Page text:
Forrester: What CMOs can learn from Amazon's success
- CMOs should look beyond customer experience and customer insights to build “entangled customer relationships,” like Amazon has built with tens of millions of its customers, where the brand is involved emotionally with customers before, during and after purchasing movements, per a report from Forrester provided to Marketing Dive and titled “Amazon Will Own Your Customer in the Future.” The report highlights what marketers can learn from Amazon.
- Marketers should also invest in artificial intelligence to identify priorities and individualize customer experiences, the report suggests. More than half of businesses have not created tangible business benefits from their AI investments.
- Creating partnerships and collaborations with groups, including Amazon, can help marketers reach targeted customers. Amazon has partnered extensively with manufacturers, retailers and service providers and marketers should, too, even if it makes them uncomfortable. Marketers should also identify their closest customers and create an interaction model that focuses on their specific brands.
Using a combination of frequency, emotion and convenience, Amazon builds "the best customer relationships possible," per Forrester, which attracts more customers as well as brands and service providers to its ecosphere. The e-commcerce giant then works to ensure the widening experience doesn't become overly complex through automated and intelligent value. Brand marketers must try to replicate this formula or they will find it increasingly difficult to succeed, the report insists.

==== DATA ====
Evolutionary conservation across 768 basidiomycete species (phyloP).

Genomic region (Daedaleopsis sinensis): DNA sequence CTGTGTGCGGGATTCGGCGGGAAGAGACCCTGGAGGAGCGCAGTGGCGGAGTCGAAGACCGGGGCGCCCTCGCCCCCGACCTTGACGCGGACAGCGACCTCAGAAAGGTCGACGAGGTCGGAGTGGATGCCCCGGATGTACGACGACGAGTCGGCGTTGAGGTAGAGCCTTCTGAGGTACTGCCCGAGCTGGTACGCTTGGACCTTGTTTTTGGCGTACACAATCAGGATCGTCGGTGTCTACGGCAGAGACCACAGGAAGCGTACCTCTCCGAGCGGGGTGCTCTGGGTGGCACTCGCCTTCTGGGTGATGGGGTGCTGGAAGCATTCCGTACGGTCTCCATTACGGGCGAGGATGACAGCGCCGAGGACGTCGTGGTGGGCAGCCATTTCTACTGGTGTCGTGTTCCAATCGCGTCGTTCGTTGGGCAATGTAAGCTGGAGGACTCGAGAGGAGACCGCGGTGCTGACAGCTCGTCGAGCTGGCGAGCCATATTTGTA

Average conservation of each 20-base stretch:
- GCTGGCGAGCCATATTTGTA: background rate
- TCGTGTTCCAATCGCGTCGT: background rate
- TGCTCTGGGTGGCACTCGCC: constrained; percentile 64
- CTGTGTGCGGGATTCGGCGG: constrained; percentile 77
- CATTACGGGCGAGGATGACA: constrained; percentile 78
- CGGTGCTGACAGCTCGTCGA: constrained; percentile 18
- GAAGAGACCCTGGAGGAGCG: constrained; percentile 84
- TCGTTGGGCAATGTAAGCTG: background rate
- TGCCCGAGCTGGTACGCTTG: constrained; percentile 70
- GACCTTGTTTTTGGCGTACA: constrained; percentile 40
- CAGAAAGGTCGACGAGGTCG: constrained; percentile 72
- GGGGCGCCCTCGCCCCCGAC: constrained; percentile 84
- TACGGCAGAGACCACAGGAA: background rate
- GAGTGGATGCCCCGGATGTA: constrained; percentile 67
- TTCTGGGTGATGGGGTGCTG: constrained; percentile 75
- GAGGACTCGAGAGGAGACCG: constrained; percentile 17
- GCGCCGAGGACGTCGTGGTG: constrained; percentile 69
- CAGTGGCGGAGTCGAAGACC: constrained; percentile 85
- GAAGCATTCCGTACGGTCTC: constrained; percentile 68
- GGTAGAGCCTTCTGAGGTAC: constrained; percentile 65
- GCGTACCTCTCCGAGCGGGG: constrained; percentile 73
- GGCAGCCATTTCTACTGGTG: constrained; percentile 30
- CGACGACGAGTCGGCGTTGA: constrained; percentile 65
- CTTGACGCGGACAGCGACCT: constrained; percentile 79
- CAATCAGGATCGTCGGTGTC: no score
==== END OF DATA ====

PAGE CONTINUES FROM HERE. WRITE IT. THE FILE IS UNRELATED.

The recommended steps for what need to do to succeed going forward will require marketers to think differently. For example, customer experience means doing things for the customer but "entanglement" means doing things with the customer. Additionally, marketers will need to overcome their fear of partnering with others in the same category if they are going to truly drive innovation in the customer experience. Forrester recommends picking an adjacent opportunity that customers would value and which would increase frequency, deepen emotion and improve convenience. Develop a prototype with a partner and then test the solution faster and at a lower cost than could be done independently.
At the same time that brand marketers can learn from Amazon, they will also increasingly need the platform for advertising and customers. That's ok, insists Forrester, as long as marketers use their deepening relationship with Amazon to learn from it. Amazon has become such an omnipresent part of shopping experiences that most customers begin product searches on Amazon before using a search engine, like Google, or visiting a brand-specific site. Amazon Prime members purchase on the site every six days, and Prime customers make up 47% of the U.S. online population, according to Forrester's research. Even 66% of non-Prime members report feeling like valued customers.
As Amazon's platform extends into new areas, marketers are increasingly being drawn into its orbit. Sixty-three percent of companies that advertise on Amazon reported plans to increase their budgets on the platform, compared to 54% for Google and 53% for Facebook. Amazon is estimated to have made $2.5 billion on advertising revenue in 2017, up from $1.6 billion in 2016, according to the Forrester report.